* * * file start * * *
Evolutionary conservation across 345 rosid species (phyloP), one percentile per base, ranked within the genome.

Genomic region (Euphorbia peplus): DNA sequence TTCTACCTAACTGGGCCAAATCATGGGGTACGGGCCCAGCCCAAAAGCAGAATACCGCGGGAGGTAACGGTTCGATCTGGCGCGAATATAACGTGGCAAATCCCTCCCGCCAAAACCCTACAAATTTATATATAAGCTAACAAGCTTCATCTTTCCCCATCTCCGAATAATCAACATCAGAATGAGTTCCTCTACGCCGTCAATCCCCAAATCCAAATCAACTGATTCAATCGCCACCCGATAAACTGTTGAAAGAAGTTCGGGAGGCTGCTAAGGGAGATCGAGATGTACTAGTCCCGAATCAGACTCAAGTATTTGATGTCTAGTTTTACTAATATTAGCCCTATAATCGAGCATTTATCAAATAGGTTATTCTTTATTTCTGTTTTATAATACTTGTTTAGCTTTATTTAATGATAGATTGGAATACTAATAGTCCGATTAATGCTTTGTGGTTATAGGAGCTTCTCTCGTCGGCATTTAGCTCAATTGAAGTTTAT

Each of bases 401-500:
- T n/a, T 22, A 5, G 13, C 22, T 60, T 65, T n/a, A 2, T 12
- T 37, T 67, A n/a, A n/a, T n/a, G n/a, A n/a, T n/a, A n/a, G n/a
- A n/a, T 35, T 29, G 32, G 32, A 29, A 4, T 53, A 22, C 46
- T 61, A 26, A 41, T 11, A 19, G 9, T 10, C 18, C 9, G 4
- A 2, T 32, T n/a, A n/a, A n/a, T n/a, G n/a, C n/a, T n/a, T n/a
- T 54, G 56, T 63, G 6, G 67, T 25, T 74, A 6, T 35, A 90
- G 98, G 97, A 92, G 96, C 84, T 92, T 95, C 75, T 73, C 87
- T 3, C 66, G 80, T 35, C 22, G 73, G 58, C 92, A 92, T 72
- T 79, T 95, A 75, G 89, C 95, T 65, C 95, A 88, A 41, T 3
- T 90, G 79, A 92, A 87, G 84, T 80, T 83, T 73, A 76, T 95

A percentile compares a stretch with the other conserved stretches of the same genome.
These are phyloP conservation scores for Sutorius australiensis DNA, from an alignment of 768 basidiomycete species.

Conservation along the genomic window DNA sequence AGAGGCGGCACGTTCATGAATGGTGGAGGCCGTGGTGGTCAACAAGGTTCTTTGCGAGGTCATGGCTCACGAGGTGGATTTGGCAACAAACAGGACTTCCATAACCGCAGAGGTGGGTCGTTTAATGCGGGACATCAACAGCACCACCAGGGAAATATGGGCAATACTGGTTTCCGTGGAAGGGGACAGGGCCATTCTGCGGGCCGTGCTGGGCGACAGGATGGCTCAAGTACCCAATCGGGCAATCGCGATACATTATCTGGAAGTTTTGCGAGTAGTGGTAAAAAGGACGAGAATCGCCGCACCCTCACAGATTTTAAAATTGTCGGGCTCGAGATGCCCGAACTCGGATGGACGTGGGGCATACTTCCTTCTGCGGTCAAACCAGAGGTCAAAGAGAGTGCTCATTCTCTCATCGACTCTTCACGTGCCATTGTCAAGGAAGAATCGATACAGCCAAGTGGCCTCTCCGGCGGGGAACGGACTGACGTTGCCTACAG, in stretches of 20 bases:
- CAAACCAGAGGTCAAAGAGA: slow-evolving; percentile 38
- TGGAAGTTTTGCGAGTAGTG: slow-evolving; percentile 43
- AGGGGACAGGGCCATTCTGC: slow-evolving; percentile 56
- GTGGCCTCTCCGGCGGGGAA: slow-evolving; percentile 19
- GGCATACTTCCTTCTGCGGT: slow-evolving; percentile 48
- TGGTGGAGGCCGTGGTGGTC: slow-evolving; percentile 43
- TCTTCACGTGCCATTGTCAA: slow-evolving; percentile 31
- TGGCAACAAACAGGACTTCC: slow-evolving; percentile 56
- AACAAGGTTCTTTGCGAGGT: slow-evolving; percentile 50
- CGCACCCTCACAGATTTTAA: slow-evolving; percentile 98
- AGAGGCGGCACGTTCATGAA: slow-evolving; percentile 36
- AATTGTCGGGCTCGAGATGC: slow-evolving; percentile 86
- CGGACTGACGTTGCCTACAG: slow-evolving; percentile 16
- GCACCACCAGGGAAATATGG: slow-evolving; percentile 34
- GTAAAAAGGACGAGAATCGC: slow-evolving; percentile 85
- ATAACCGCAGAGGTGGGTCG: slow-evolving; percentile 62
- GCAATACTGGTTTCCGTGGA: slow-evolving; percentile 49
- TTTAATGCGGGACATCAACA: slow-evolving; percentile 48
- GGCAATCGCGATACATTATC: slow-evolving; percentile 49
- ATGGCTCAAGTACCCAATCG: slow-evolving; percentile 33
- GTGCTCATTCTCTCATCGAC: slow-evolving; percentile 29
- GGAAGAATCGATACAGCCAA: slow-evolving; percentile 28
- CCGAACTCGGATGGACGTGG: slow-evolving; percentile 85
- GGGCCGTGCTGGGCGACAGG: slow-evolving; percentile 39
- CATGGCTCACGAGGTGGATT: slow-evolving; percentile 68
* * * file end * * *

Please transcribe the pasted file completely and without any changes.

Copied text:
Evolutionary conservation across 345 rosid species (phyloP), one percentile per base, ranked within the genome.

Genomic region (Euphorbia peplus): DNA sequence TTCTACCTAACTGGGCCAAATCATGGGGTACGGGCCCAGCCCAAAAGCAGAATACCGCGGGAGGTAACGGTTCGATCTGGCGCGAATATAACGTGGCAAATCCCTCCCGCCAAAACCCTACAAATTTATATATAAGCTAACAAGCTTCATCTTTCCCCATCTCCGAATAATCAACATCAGAATGAGTTCCTCTACGCCGTCAATCCCCAAATCCAAATCAACTGATTCAATCGCCACCCGATAAACTGTTGAAAGAAGTTCGGGAGGCTGCTAAGGGAGATCGAGATGTACTAGTCCCGAATCAGACTCAAGTATTTGATGTCTAGTTTTACTAATATTAGCCCTATAATCGAGCATTTATCAAATAGGTTATTCTTTATTTCTGTTTTATAATACTTGTTTAGCTTTATTTAATGATAGATTGGAATACTAATAGTCCGATTAATGCTTTGTGGTTATAGGAGCTTCTCTCGTCGGCATTTAGCTCAATTGAAGTTTAT

Each of bases 401-500:
- T n/a, T 22, A 5, G 13, C 22, T 60, T 65, T n/a, A 2, T 12
- T 37, T 67, A n/a, A n/a, T n/a, G n/a, A n/a, T n/a, A n/a, G n/a
- A n/a, T 35, T 29, G 32, G 32, A 29, A 4, T 53, A 22, C 46
- T 61, A 26, A 41, T 11, A 19, G 9, T 10, C 18, C 9, G 4
- A 2, T 32, T n/a, A n/a, A n/a, T n/a, G n/a, C n/a, T n/a, T n/a
- T 54, G 56, T 63, G 6, G 67, T 25, T 74, A 6, T 35, A 90
- G 98, G 97, A 92, G 96, C 84, T 92, T 95, C 75, T 73, C 87
- T 3, C 66, G 80, T 35, C 22, G 73, G 58, C 92, A 92, T 72
- T 79, T 95, A 75, G 89, C 95, T 65, C 95, A 88, A 41, T 3
- T 90, G 79, A 92, A 87, G 84, T 80, T 83, T 73, A 76, T 95

A percentile compares a stretch with the other conserved stretches of the same genome.
These are phyloP conservation scores for Sutorius australiensis DNA, from an alignment of 768 basidiomycete species.

Conservation along the genomic window DNA sequence AGAGGCGGCACGTTCATGAATGGTGGAGGCCGTGGTGGTCAACAAGGTTCTTTGCGAGGTCATGGCTCACGAGGTGGATTTGGCAACAAACAGGACTTCCATAACCGCAGAGGTGGGTCGTTTAATGCGGGACATCAACAGCACCACCAGGGAAATATGGGCAATACTGGTTTCCGTGGAAGGGGACAGGGCCATTCTGCGGGCCGTGCTGGGCGACAGGATGGCTCAAGTACCCAATCGGGCAATCGCGATACATTATCTGGAAGTTTTGCGAGTAGTGGTAAAAAGGACGAGAATCGCCGCACCCTCACAGATTTTAAAATTGTCGGGCTCGAGATGCCCGAACTCGGATGGACGTGGGGCATACTTCCTTCTGCGGTCAAACCAGAGGTCAAAGAGAGTGCTCATTCTCTCATCGACTCTTCACGTGCCATTGTCAAGGAAGAATCGATACAGCCAAGTGGCCTCTCCGGCGGGGAACGGACTGACGTTGCCTACAG, in stretches of 20 bases:
- CAAACCAGAGGTCAAAGAGA: slow-evolving; percentile 38
- TGGAAGTTTTGCGAGTAGTG: slow-evolving; percentile 43
- AGGGGACAGGGCCATTCTGC: slow-evolving; percentile 56
- GTGGCCTCTCCGGCGGGGAA: slow-evolving; percentile 19
- GGCATACTTCCTTCTGCGGT: slow-evolving; percentile 48
- TGGTGGAGGCCGTGGTGGTC: slow-evolving; percentile 43
- TCTTCACGTGCCATTGTCAA: slow-evolving; percentile 31
- TGGCAACAAACAGGACTTCC: slow-evolving; percentile 56
- AACAAGGTTCTTTGCGAGGT: slow-evolving; percentile 50
- CGCACCCTCACAGATTTTAA: slow-evolving; percentile 98
- AGAGGCGGCACGTTCATGAA: slow-evolving; percentile 36
- AATTGTCGGGCTCGAGATGC: slow-evolving; percentile 86
- CGGACTGACGTTGCCTACAG: slow-evolving; percentile 16
- GCACCACCAGGGAAATATGG: slow-evolving; percentile 34
- GTAAAAAGGACGAGAATCGC: slow-evolving; percentile 85
- ATAACCGCAGAGGTGGGTCG: slow-evolving; percentile 62
- GCAATACTGGTTTCCGTGGA: slow-evolving; percentile 49
- TTTAATGCGGGACATCAACA: slow-evolving; percentile 48
- GGCAATCGCGATACATTATC: slow-evolving; percentile 49
- ATGGCTCAAGTACCCAATCG: slow-evolving; percentile 33
- GTGCTCATTCTCTCATCGAC: slow-evolving; percentile 29
- GGAAGAATCGATACAGCCAA: slow-evolving; percentile 28
- CCGAACTCGGATGGACGTGG: slow-evolving; percentile 85
- GGGCCGTGCTGGGCGACAGG: slow-evolving; percentile 39
- CATGGCTCACGAGGTGGATT: slow-evolving; percentile 68